from the US or are travelling with family and carry
lots of luggage to take. Although some admit that
using their car will drain quite a lot of time and
energy because trafc jams often occur, attendees
state that using their car is very practical. If each
car can accommodate four people, the number of
attendees who use a car is 146,012 or 73.74% of
the total attendees in 2016, which is 198,000. This
gure exceeds the average number of attendees in
the UK who use cars, which is only 16% of the total
attendees (Powerful Thinking, 2017). Thus, around
51,988 attendees use transportation other than cars,
such as trains and buses. The number of attendees
who walked or used bicycles was not included as
well because the number is still tiny.
Table 1. Amount of vehicles used
to reach Coachella in 2016
Type of vehicles Amount
Day parking 12,506
Shuttle n/a
Uber/Taxi/PUDO 3,485
Walk/Bike n/a
Car camping 13,412
Tent camping 569
Companion camping 1,290
Staff vehicle 5,242
Total amount 36,502
Source: Meridian Consultants, 2016
Based on the amount of vehicle used to reach
Coachella in 2016, it is known that car camping has
the most signicant number, which is 13,412 cars.
This shows that most attendees are comfortable to
drive their car and take it for camping at Coachella.
These cars that have been parked in the car camping
area are rarely taken out, because it is quite
complicated to get out of the camping spots that
have been arranged in such a way as to maximise
space, and then park again and re-arrange them. This
is in contrast to day parking. The 12,506 cars used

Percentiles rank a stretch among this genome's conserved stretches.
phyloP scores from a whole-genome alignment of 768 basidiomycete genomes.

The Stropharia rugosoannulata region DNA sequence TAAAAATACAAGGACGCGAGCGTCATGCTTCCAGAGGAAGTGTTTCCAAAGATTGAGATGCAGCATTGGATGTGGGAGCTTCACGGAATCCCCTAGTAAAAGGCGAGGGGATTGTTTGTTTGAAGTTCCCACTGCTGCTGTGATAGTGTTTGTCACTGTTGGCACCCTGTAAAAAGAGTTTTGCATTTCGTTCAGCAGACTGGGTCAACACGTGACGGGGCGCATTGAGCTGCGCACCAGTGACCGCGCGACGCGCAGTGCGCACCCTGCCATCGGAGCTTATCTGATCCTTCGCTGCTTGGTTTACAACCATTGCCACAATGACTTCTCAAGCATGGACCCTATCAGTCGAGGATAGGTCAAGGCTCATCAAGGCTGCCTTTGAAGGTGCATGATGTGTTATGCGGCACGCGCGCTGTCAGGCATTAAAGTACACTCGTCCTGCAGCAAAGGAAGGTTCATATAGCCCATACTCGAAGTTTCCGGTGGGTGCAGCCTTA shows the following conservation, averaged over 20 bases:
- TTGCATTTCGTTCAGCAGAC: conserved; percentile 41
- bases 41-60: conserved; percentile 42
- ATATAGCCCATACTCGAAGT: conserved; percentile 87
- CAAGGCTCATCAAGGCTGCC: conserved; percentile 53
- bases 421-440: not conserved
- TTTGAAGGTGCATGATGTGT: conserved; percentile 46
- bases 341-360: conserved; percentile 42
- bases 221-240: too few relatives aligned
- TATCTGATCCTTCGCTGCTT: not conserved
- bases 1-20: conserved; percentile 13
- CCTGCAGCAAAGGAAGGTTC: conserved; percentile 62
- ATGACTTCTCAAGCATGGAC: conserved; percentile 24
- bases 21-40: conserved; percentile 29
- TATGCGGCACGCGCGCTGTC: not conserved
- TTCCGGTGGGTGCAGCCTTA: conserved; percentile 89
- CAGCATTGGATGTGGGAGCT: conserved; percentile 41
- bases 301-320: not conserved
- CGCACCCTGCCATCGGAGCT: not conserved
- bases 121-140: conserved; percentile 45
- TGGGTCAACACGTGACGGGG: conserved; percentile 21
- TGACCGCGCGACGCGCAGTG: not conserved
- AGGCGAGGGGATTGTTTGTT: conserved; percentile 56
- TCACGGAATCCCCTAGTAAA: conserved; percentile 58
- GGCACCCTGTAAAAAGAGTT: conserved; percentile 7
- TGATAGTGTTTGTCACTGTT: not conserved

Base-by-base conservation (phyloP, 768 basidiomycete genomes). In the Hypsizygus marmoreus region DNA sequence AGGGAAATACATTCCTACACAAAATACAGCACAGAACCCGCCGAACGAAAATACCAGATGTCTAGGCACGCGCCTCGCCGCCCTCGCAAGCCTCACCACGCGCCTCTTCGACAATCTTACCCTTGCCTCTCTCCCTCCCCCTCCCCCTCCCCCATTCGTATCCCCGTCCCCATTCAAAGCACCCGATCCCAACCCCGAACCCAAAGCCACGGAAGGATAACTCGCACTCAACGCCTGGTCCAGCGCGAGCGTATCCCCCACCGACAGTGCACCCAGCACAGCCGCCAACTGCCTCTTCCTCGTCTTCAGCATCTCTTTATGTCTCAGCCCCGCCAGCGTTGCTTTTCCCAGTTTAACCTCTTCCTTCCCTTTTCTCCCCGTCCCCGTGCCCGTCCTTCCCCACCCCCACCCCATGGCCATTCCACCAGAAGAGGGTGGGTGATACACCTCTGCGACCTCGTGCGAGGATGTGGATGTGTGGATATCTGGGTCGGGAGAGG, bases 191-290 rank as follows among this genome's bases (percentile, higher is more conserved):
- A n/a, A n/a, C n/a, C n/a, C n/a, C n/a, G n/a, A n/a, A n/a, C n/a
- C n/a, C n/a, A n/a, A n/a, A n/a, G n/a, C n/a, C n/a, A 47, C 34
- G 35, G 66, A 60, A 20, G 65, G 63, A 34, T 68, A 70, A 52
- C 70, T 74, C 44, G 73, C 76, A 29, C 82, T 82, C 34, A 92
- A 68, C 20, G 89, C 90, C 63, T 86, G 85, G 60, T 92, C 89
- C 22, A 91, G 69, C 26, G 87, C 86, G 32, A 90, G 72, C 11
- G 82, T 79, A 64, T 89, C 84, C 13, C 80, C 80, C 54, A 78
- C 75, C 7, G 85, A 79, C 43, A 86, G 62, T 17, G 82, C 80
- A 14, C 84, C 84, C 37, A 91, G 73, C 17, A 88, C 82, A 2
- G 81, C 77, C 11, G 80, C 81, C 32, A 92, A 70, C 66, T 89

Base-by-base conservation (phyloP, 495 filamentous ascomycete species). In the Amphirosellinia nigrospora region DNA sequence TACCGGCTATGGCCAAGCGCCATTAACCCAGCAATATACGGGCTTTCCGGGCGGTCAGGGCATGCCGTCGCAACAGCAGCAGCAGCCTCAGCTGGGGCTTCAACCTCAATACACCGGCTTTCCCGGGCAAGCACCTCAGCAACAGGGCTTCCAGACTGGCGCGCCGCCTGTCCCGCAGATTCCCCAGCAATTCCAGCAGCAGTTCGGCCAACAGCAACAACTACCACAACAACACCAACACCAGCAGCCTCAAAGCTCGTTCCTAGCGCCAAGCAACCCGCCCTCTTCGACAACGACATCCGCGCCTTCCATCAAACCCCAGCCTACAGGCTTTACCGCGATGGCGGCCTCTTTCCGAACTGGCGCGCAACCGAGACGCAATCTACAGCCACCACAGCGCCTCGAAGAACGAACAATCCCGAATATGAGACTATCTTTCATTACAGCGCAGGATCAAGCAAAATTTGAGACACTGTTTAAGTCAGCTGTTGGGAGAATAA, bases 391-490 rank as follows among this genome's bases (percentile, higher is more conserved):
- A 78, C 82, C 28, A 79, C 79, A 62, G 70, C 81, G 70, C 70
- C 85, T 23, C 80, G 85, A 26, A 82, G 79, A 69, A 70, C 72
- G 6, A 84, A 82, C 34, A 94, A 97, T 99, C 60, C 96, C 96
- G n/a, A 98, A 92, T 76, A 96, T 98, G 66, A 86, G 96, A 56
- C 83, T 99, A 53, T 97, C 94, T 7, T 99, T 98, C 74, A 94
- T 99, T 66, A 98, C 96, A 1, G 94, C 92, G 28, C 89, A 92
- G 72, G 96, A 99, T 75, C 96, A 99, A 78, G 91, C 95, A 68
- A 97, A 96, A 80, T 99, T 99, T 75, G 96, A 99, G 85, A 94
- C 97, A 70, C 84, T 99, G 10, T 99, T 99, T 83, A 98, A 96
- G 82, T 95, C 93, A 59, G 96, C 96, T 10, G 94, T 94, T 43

to travel to Coachella can only be parked during the
festival and must exit the parking area at night until
the next day when the parking area has reopened.
Thus, the attendees who have a day parking pass
must nd a parking space and a place to stay outside
the venue, which can be quite far away. This also
affects the increase in the number of greenhouse
gas emissions produced because many cars have
to be driven several times during the 3-6 days of
the event. Likewise, with Uber/ Taxi/ PUDO, these
vehicles also have the potential to increase the
amount of carbon emission because they continue
to be ordered by the attendees to reach the venue
and place where they live because the attendees do
not have access to camping at Coachella. There are
also the committee vehicles, which of course will
often be used to meet the needs for the running of
the festival.
Table 2. Origin of attendees in 2016
Origin Percentage
Local 4%
Region 52%
State-wide Area 16%
US 16.50%
International 11.50%
100%
Source: Meridian Consultants, 2016
As can be seen in Table 2 above, of the total
100% attendees of Coachella, those coming from
California Region ranked rst place, at 52%. The
Region includes Los Angeles, San Diego, San
Jose, San Francisco, Fresno, and Sacramento.
The second biggest origin is from the US as a
whole, with a percentage of 16.5%. It followed
with attendees who come from state-wide areas,
at 16%; international, at 11.50%; and the local
attendees, at 4%. By knowing where attendees
to Coachella came from, the difference between
the departure location of attendees to Coachella
will also be recognised. This will then be used to
calculate how much greenhouse gas emissions are
produced at Coachella through the transportation
used by attendees. As explained in the literature
review, calculating how much greenhouse gas
emission is generated by vehicles is by multiplying
the number of vehicles with the distance travelled
and the carbon emissions produced by each vehicle
per mile.
GamaJTS, Vol. 2 Number 2 October 2019
66
Based on the report, it can also be stated
that each of the attendees’ origin includes three
different distances, with its percentages, except
those originating from the local area. As can be seen
in Table 3 below, the percentage of attendees whose
origin is from the California Region is 52%. Of that